Portal:Mathematics
The Mathematics Portal
Mathematics is the study of numbers, quantity, space, pattern, structure, and change. Mathematics is used throughout the world as an essential tool in many fields, including natural science, engineering, medicine, and the social sciences. Used for calculation, it is considered the most important subject. Applied mathematics, the branch of mathematics concerned with application of mathematical knowledge to other fields, inspires and makes use of new mathematical discoveries and sometimes leads to the development of entirely new mathematical disciplines, such as statistics and game theory. Mathematicians also engage in pure mathematics, or mathematics for its own sake, without having any application in mind. There is no clear line separating pure and applied mathematics, and practical applications for what began as pure mathematics are often discovered. (Full article...)
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Euclidean geometry is a mathematical system attributed to the Greek mathematician Euclid of Alexandria. Euclid's text Elements was the first systematic discussion of geometry. It has been one of the most influential books in history, as much for its method as for its mathematical content. The method consists of assuming a small set of intuitively appealing axioms, and then proving many other propositions (theorems) from those axioms. Although many of Euclid's results had been stated by earlier Greek mathematicians, Euclid was the first to show how these propositions could fit together into a comprehensive deductive and logical system.
The Elements begin with plane geometry, still often taught in secondary school as the first axiomatic system and the first examples of formal proof. The Elements goes on to the solid geometry of three dimensions, and Euclidean geometry was subsequently extended to any finite number of dimensions. Much of the Elements states results of what is now called number theory, proved using geometrical methods.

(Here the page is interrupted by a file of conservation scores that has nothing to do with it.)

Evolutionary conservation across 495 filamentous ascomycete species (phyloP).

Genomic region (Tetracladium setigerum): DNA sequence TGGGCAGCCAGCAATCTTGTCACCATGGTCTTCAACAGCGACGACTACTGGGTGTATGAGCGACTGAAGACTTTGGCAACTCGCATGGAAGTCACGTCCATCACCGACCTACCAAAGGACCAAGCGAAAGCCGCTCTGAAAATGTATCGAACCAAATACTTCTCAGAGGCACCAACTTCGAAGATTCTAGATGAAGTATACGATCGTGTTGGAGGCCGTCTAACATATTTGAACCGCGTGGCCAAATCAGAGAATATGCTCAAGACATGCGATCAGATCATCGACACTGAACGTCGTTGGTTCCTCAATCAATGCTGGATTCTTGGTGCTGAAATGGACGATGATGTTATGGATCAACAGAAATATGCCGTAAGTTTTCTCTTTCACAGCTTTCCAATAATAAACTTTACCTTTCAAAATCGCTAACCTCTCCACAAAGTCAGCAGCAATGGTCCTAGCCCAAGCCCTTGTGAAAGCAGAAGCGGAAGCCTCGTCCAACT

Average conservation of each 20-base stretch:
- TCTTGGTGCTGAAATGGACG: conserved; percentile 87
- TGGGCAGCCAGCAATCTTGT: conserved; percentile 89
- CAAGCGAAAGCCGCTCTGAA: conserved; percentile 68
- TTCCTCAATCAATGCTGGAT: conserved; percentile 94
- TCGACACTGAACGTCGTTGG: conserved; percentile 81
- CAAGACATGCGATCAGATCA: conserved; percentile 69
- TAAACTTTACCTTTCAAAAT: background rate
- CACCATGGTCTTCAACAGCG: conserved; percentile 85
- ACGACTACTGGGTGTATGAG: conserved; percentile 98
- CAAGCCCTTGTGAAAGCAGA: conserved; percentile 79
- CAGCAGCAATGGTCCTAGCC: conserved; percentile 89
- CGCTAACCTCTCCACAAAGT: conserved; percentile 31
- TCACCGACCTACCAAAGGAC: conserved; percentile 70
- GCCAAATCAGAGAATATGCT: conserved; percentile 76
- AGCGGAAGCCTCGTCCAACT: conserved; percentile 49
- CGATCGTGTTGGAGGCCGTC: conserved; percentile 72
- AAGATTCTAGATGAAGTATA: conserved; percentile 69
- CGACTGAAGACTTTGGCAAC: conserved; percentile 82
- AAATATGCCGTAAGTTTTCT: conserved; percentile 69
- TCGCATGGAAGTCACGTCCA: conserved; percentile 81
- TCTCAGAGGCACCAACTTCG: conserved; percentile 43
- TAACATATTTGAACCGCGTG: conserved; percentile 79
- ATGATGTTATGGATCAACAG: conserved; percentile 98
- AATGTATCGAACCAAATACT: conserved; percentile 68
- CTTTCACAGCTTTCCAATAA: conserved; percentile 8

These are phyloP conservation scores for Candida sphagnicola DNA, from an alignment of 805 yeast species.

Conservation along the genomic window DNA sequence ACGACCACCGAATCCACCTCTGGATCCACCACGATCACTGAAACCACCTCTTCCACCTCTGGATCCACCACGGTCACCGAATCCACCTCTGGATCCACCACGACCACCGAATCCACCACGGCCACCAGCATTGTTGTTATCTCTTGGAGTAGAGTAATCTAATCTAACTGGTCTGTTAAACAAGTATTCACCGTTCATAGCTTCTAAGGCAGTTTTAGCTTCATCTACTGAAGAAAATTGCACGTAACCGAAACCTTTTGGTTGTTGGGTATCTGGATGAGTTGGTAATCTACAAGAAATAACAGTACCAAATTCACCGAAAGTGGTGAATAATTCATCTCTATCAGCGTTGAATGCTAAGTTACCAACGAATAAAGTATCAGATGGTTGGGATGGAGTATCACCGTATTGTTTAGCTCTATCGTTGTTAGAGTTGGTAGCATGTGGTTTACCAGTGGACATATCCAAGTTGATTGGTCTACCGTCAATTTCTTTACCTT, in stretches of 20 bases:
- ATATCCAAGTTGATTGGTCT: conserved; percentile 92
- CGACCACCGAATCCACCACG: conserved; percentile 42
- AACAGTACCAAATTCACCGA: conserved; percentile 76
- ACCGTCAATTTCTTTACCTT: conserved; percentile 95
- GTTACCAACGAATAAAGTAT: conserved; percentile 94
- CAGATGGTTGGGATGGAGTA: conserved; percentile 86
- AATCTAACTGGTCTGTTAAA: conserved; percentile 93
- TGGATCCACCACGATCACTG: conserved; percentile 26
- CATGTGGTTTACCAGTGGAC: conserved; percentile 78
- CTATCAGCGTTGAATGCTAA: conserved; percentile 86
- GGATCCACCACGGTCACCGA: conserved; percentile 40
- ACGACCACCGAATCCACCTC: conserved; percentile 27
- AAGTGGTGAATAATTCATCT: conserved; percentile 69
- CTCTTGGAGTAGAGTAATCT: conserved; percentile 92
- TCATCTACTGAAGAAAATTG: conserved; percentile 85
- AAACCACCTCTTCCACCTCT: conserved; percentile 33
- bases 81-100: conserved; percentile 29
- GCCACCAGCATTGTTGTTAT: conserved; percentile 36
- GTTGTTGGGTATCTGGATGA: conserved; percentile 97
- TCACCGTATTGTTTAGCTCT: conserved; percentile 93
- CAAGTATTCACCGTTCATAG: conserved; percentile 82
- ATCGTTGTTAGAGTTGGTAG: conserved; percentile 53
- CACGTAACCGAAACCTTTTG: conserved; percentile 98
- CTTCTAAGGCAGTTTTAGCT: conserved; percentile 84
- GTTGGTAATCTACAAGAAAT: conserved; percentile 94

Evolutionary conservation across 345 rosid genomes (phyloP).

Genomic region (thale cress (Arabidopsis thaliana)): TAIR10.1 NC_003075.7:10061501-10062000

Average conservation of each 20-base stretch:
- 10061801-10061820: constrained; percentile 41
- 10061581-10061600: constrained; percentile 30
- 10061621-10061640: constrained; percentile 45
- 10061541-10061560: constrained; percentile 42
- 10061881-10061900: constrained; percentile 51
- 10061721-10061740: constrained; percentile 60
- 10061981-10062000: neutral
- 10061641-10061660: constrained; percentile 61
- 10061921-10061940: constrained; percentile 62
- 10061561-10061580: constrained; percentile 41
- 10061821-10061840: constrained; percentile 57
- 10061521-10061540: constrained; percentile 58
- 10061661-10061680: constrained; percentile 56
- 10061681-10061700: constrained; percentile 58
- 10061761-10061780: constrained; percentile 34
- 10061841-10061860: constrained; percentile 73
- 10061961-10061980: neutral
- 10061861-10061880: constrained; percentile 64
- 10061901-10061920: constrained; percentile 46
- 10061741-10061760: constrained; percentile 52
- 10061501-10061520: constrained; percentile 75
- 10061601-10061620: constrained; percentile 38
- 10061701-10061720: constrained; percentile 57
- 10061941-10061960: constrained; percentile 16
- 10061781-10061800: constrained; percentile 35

For over two thousand years, the adjective "Euclidean" was unnecessary because no other sort of geometry had been conceived. Euclid's axioms seemed so intuitively obvious that any theorem proved from them was deemed true in an absolute sense. Today, however, many other self-consistent geometries are known, the first ones having been discovered in the early 19th century. It also is no longer taken for granted that Euclidean geometry describes physical space. An implication of Einstein's theory of general relativity is that Euclidean geometry is only a good approximation to the properties of physical space if the gravitational field is not too strong. (Full article...)
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Did you know –
- ...that the primality of a number can be determined using only a single division using Wilson's Theorem?
- ...that the line separating the numerator and denominator of a fraction is called a solidus if written as a diagonal line or a vinculum if written as a horizontal line?
- ...that a monkey hitting keys at random on a typewriter keyboard for an infinite amount of time will almost surely type the complete works of William Shakespeare?
- ... that there are 115,200 solutions to the ménage problem of permuting six female-male couples at a twelve-person table so that men and women alternate and are seated away from their partners?
- ... that mathematician Paul Erdős called the Hadwiger conjecture, a still-open generalization of the four-color problem, "one of the deepest unsolved problems in graph theory"?
- ...that the six permutations of the vector (1,2,3) form a regular hexagon in 3d space, the 24 permutations of (1,2,3,4) form a truncated octahedron in four dimensions, and both are examples of permutohedra?
- ...that Ostomachion is a mathematical treatise attributed to Archimedes on a 14-piece tiling puzzle similar to tangram?
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